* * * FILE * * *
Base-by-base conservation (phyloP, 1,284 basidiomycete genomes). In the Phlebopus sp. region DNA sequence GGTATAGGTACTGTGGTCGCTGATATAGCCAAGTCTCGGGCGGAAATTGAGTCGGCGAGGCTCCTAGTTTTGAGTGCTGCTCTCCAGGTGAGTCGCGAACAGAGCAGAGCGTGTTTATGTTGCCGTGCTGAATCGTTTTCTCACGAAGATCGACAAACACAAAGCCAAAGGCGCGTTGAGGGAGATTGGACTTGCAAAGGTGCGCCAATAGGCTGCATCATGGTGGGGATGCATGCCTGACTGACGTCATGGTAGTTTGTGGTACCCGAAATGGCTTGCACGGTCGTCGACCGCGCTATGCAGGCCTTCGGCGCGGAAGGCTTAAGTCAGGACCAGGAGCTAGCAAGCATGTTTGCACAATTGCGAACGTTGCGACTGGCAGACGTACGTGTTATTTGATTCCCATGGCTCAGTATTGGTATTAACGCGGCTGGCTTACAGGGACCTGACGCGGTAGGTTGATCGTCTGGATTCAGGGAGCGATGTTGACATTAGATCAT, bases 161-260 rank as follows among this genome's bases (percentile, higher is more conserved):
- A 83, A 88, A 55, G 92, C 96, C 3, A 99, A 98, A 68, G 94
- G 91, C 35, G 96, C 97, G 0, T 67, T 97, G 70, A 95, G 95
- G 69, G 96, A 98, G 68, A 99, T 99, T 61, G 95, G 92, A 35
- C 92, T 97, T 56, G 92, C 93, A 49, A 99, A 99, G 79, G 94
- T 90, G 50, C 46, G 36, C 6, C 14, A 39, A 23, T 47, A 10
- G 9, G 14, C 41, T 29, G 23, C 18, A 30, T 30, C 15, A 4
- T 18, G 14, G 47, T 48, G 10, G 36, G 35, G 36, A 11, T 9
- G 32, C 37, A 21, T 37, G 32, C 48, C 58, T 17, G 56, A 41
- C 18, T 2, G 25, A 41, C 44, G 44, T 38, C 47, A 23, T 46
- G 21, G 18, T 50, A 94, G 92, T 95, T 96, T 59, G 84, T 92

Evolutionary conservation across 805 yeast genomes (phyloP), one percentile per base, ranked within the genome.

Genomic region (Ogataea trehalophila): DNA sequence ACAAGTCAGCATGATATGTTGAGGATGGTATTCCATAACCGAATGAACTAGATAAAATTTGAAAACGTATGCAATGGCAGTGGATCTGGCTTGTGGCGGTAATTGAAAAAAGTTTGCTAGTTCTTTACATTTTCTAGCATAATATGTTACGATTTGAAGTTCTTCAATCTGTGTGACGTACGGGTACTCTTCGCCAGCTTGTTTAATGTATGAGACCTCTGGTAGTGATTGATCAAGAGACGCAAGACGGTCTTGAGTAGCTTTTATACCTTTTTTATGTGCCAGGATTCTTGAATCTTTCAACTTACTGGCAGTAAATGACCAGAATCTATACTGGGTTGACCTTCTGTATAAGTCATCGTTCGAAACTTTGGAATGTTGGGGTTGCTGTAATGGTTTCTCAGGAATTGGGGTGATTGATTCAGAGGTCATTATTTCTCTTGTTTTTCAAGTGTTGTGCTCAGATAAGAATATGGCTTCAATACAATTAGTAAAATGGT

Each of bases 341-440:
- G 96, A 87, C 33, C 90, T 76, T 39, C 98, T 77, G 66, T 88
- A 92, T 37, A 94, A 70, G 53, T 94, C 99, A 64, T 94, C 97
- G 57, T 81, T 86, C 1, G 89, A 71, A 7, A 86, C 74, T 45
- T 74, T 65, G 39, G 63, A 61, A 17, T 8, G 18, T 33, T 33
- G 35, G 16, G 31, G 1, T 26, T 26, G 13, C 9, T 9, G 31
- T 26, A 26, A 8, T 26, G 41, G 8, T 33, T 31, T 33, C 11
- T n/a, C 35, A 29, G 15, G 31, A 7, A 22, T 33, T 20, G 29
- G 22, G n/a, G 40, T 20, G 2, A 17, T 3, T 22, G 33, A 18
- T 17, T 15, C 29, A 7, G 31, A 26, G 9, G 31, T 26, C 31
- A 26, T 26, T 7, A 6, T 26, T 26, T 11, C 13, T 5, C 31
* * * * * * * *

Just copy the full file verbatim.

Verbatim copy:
Base-by-base conservation (phyloP, 1,284 basidiomycete genomes). In the Phlebopus sp. region DNA sequence GGTATAGGTACTGTGGTCGCTGATATAGCCAAGTCTCGGGCGGAAATTGAGTCGGCGAGGCTCCTAGTTTTGAGTGCTGCTCTCCAGGTGAGTCGCGAACAGAGCAGAGCGTGTTTATGTTGCCGTGCTGAATCGTTTTCTCACGAAGATCGACAAACACAAAGCCAAAGGCGCGTTGAGGGAGATTGGACTTGCAAAGGTGCGCCAATAGGCTGCATCATGGTGGGGATGCATGCCTGACTGACGTCATGGTAGTTTGTGGTACCCGAAATGGCTTGCACGGTCGTCGACCGCGCTATGCAGGCCTTCGGCGCGGAAGGCTTAAGTCAGGACCAGGAGCTAGCAAGCATGTTTGCACAATTGCGAACGTTGCGACTGGCAGACGTACGTGTTATTTGATTCCCATGGCTCAGTATTGGTATTAACGCGGCTGGCTTACAGGGACCTGACGCGGTAGGTTGATCGTCTGGATTCAGGGAGCGATGTTGACATTAGATCAT, bases 161-260 rank as follows among this genome's bases (percentile, higher is more conserved):
- A 83, A 88, A 55, G 92, C 96, C 3, A 99, A 98, A 68, G 94
- G 91, C 35, G 96, C 97, G 0, T 67, T 97, G 70, A 95, G 95
- G 69, G 96, A 98, G 68, A 99, T 99, T 61, G 95, G 92, A 35
- C 92, T 97, T 56, G 92, C 93, A 49, A 99, A 99, G 79, G 94
- T 90, G 50, C 46, G 36, C 6, C 14, A 39, A 23, T 47, A 10
- G 9, G 14, C 41, T 29, G 23, C 18, A 30, T 30, C 15, A 4
- T 18, G 14, G 47, T 48, G 10, G 36, G 35, G 36, A 11, T 9
- G 32, C 37, A 21, T 37, G 32, C 48, C 58, T 17, G 56, A 41
- C 18, T 2, G 25, A 41, C 44, G 44, T 38, C 47, A 23, T 46
- G 21, G 18, T 50, A 94, G 92, T 95, T 96, T 59, G 84, T 92

Evolutionary conservation across 805 yeast genomes (phyloP), one percentile per base, ranked within the genome.

Genomic region (Ogataea trehalophila): DNA sequence ACAAGTCAGCATGATATGTTGAGGATGGTATTCCATAACCGAATGAACTAGATAAAATTTGAAAACGTATGCAATGGCAGTGGATCTGGCTTGTGGCGGTAATTGAAAAAAGTTTGCTAGTTCTTTACATTTTCTAGCATAATATGTTACGATTTGAAGTTCTTCAATCTGTGTGACGTACGGGTACTCTTCGCCAGCTTGTTTAATGTATGAGACCTCTGGTAGTGATTGATCAAGAGACGCAAGACGGTCTTGAGTAGCTTTTATACCTTTTTTATGTGCCAGGATTCTTGAATCTTTCAACTTACTGGCAGTAAATGACCAGAATCTATACTGGGTTGACCTTCTGTATAAGTCATCGTTCGAAACTTTGGAATGTTGGGGTTGCTGTAATGGTTTCTCAGGAATTGGGGTGATTGATTCAGAGGTCATTATTTCTCTTGTTTTTCAAGTGTTGTGCTCAGATAAGAATATGGCTTCAATACAATTAGTAAAATGGT

Each of bases 341-440:
- G 96, A 87, C 33, C 90, T 76, T 39, C 98, T 77, G 66, T 88
- A 92, T 37, A 94, A 70, G 53, T 94, C 99, A 64, T 94, C 97
- G 57, T 81, T 86, C 1, G 89, A 71, A 7, A 86, C 74, T 45
- T 74, T 65, G 39, G 63, A 61, A 17, T 8, G 18, T 33, T 33
- G 35, G 16, G 31, G 1, T 26, T 26, G 13, C 9, T 9, G 31
- T 26, A 26, A 8, T 26, G 41, G 8, T 33, T 31, T 33, C 11
- T n/a, C 35, A 29, G 15, G 31, A 7, A 22, T 33, T 20, G 29
- G 22, G n/a, G 40, T 20, G 2, A 17, T 3, T 22, G 33, A 18
- T 17, T 15, C 29, A 7, G 31, A 26, G 9, G 31, T 26, C 31
- A 26, T 26, T 7, A 6, T 26, T 26, T 11, C 13, T 5, C 31